A d’var torah for Shabbat Chayyei Sarah…
Even if all the dates were removed from this week’s handout, an astute observer might well be able to guess the season. With so many opportunities to give of one’s time, talent, and resources – mitzvah day, prepping a communal meal, supporting the Kelly Memorial Food Pantry, supporting our own youth through a Sisterhood fundraiser — it’s pretty plainly that time of the year when generosity and altruism come to the fore.
And as if on cue, Torah provides us with a striking example of generosity, altruism, and kindness, in one of the most touching stories in the book of Genesis: Rebekah’s introduction to the family of Abraham.
Let’s review: Abraham is aging, and knows he won’t live forever. His son Isaac, through whom the promise is to be fulfilled, is unmarried. Abraham wants to change that, and sends his servant Eliezer on a mission: to bring a bride for Isaac, someone from the Old Country, across a sea of sand. Heavy-laden with gifts and provisions for the journey, Eliezer sets out with his caravan, ten camels strong. After many days, we must presume, he arrives in Nahor, hundreds of miles from his starting point. He brings the camels to their knees in a resting position, and watching the young women drawing water, he devises a test: The woman of whom he asks, “Please, lower your jar that I may drink,” and who responds, “Drink, and I will also water your camels” — she’ll be “The One.”
Imagine his delight as the test works out so perfectly. No sooner had he finished expressing it than it came true. A beautiful woman, single and from a good family, immediately responds to his request for a sip of water, allowing him to drink his fill. He quenched his thirst in silence, and then, the magic words: “I will also draw for your camels, until they finish drinking.” She sets about doing just that. Ten camels who’ve traveled many days would drink something on the order of two hundred fifty gallons of water. It’s a Herculean task, and Eliezer can only watch in amazement as she completes it. In short order, he’s met the family, secured their and her willingness to make the match, and returned to the Land of Israel with a bride for Isaac, someone to comfort him after his mother’s death.
In this story, everything hinges on the camels. Camels make such a journey more bearable, and the camels’ prodigious thirst makes the beautiful Rebekah that much more impressive. The story is so reliant on the camels…which is interesting in light of our knowledge that camels weren’t domesticated until several centuries after the age of the Patriarchs! In telling the story of how Isaac and Rebekah came together, the biblical author has given us the equivalent of a tale set in Colonial times that turns on the bride-to-be’s ability to rebuild the servant’s engine and transmission while he waits. And, as biblical scholar Robert Alter points out, the anachronism is uncharacteristic of Genesis, which in nearly all other respects aims for a very accurate portrait of life in the age of the Patriarchs.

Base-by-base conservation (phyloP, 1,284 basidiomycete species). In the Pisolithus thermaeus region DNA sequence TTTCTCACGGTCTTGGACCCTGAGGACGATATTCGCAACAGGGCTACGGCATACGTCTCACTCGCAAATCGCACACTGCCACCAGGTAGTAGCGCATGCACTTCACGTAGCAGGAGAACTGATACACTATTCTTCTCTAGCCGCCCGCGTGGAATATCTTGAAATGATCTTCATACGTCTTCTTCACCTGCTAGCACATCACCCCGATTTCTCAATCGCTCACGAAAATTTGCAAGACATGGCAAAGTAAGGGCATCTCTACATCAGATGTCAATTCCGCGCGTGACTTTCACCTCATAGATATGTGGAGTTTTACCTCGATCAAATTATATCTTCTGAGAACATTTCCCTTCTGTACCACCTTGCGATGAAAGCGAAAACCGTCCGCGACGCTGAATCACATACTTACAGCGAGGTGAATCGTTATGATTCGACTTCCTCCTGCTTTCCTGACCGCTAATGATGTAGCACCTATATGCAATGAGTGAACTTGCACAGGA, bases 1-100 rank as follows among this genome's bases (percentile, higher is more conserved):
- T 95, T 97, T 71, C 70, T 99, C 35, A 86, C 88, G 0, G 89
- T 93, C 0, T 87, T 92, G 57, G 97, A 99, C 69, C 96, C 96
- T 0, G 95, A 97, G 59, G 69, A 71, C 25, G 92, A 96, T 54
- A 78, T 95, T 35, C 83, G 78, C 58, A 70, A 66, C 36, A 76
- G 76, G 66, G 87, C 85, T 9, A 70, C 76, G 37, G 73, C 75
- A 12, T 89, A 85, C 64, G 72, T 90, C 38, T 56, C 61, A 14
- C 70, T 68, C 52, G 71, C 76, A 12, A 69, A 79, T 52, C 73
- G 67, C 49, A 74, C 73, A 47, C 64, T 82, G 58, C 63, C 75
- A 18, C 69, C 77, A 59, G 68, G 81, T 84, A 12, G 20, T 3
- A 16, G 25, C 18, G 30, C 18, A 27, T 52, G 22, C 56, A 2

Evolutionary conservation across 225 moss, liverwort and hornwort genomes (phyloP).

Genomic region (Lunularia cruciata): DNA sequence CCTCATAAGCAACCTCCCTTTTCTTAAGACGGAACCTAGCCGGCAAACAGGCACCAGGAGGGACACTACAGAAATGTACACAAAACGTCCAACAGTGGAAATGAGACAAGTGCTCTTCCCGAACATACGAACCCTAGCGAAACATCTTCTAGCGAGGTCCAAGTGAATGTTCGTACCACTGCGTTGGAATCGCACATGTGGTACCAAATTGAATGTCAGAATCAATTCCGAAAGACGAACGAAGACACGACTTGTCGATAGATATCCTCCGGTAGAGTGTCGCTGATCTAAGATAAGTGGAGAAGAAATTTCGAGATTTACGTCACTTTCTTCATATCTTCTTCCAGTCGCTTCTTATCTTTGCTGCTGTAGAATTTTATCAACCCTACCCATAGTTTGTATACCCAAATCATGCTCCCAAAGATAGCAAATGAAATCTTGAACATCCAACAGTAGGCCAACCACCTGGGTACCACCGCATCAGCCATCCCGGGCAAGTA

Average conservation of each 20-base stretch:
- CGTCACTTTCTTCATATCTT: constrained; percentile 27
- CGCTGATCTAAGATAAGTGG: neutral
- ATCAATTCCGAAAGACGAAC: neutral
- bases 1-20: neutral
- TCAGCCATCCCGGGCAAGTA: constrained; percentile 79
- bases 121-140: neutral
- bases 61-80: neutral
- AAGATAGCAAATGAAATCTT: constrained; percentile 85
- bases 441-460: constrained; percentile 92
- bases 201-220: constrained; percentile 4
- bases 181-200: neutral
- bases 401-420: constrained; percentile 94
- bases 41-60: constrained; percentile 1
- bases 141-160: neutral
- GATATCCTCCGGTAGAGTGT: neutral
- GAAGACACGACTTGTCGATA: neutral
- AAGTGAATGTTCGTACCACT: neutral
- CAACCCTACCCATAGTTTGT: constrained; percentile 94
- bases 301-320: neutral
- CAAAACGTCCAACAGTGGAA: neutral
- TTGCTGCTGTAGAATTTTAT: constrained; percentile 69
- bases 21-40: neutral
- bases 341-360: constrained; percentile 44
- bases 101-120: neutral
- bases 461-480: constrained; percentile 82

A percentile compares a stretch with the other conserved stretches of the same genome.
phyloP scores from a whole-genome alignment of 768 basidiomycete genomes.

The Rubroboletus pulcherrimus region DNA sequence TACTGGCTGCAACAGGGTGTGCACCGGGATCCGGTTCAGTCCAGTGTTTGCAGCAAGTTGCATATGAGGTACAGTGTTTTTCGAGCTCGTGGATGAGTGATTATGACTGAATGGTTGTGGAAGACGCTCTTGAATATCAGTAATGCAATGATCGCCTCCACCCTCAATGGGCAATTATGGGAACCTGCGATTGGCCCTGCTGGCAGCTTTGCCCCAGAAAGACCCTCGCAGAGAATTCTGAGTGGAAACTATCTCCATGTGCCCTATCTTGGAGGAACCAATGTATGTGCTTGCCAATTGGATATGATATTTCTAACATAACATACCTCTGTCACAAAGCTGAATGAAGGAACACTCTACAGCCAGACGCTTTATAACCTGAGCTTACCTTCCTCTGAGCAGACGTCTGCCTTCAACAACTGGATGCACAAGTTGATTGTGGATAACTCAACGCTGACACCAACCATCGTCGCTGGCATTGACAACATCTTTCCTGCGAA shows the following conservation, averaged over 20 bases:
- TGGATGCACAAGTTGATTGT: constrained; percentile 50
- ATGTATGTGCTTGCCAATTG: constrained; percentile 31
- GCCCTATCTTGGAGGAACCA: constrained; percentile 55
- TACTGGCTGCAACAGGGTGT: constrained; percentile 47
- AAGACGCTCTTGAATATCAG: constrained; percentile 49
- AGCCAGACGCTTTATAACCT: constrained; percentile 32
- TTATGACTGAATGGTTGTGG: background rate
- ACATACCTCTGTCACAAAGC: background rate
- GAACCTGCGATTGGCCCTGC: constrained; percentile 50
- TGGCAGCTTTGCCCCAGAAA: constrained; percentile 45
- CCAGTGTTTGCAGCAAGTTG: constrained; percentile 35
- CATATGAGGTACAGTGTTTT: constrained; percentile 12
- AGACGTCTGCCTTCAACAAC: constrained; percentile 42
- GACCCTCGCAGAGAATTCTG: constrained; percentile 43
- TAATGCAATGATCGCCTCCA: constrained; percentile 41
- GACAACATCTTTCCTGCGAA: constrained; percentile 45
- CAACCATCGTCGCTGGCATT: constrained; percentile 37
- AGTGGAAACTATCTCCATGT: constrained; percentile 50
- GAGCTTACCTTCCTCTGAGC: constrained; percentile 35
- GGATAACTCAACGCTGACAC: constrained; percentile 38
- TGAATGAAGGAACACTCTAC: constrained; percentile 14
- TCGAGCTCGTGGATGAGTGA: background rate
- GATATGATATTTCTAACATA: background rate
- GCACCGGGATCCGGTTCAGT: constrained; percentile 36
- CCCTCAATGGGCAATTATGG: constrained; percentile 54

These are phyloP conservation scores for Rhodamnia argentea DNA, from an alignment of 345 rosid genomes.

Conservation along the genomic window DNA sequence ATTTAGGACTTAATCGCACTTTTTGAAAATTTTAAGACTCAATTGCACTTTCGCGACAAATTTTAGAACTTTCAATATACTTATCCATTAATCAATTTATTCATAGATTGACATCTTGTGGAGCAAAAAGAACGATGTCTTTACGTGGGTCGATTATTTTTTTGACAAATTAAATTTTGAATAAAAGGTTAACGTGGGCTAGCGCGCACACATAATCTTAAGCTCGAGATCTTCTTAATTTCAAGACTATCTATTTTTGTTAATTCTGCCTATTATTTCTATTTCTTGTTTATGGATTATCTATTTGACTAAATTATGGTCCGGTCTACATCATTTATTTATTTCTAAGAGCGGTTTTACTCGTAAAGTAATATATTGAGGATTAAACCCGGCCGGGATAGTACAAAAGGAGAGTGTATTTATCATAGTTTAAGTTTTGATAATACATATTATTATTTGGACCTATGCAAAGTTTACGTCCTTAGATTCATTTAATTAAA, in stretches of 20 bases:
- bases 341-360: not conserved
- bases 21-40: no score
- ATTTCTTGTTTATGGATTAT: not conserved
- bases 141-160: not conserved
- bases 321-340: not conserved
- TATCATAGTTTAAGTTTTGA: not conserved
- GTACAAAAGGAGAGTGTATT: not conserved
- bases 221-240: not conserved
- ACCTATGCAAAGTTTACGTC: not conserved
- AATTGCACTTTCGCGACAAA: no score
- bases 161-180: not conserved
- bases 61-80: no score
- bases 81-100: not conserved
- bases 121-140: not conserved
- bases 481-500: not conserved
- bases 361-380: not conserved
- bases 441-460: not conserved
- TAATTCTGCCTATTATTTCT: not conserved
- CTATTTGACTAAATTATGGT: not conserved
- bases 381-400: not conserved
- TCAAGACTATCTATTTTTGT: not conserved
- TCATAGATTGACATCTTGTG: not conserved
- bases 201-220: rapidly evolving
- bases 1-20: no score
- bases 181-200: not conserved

What’s going on here? Here’s my answer, which (not surprisingly, if you know me) hinges on a word-play. The Hebrew word for that newly-domesticated animal that was making the world a smaller place in the days when this story was first told around our ancestor’s fires is gamal. And no Hebrew-speaker can hear the word gamal without hearing an echo of the verb gomel chesed, which we usually translate as “perform acts of lovingkindness.” Rebekah, in watering those g’malim, becomes the very picture of g’milut chasadim. It’s a brilliant piece of writing, and teaches us a powerful message about what to look for in friends and teachers, to say nothing of the partners with whom we choose to share our very lives. Rebekah’s giving spirit, her energy for the task at hand, her willingness to go the extra mile…all these made her a fitting partner for Isaac, which is to say, a fitting Matriarch for us. No wonder the Torah tells us, a little further on, that Isaac loved her, and that she brought him comfort in the wake of Sara’s death.
Not totally convinced yet? I’ve got more. Remember how Eliezer made the camels kneel when they arrived at the well? In Hebrew, as in English, “kneel” is derive from “knee.” The Hebrew for that place where the femur and the tibia meet is berech, another word rich with spiritual meaning. B’rachah, blessing, shares those letters. Vayavrech hag’malim, “he caused the camels to kneel,” may just as well be vayavrech hag’malim, “a blessing to those who act out of lovingkindness.”
Our ancient forebears told stories about their ancient forebears, and they did it with purpose. From Abraham and Sarah, Isaac and Rebekah, Jacob, Leah and Rachel, they learned how to act (and sometimes, how not to act). Rebekah is the picture of decisive action, grounded in compassion and connection. She sees in Eliezer a fellow human in need. She sees in his ten thirsty camels fellow beings, worthy of her concern. Is the story deficient because it includes a historical impossibility, domesticated camels in the seventeenth century before the common era? On the contrary, it’s the anachronism that makes it charming, and carries the point. Baruch sheg’malanu kol tov. Blessed be the One who has lovingly taught us these stories, so filled with goodness!
“Eilu d’varim, these are things without measure, which cost us nothing and reward us without end… acts of lovingkindness, g’milut chasadim.” Like Rebekah, may we find our energy boundless when it comes to demonstrating our compassion and concern for the other. Your handout is your guide. Find a way to give, to bless, to generate kindness and compassion in this world. Not only in this season of giving, but every day of our lives, may we be mashkim hag’malim, the camel-waterers, the ones who give the parched places in our world their due…and more.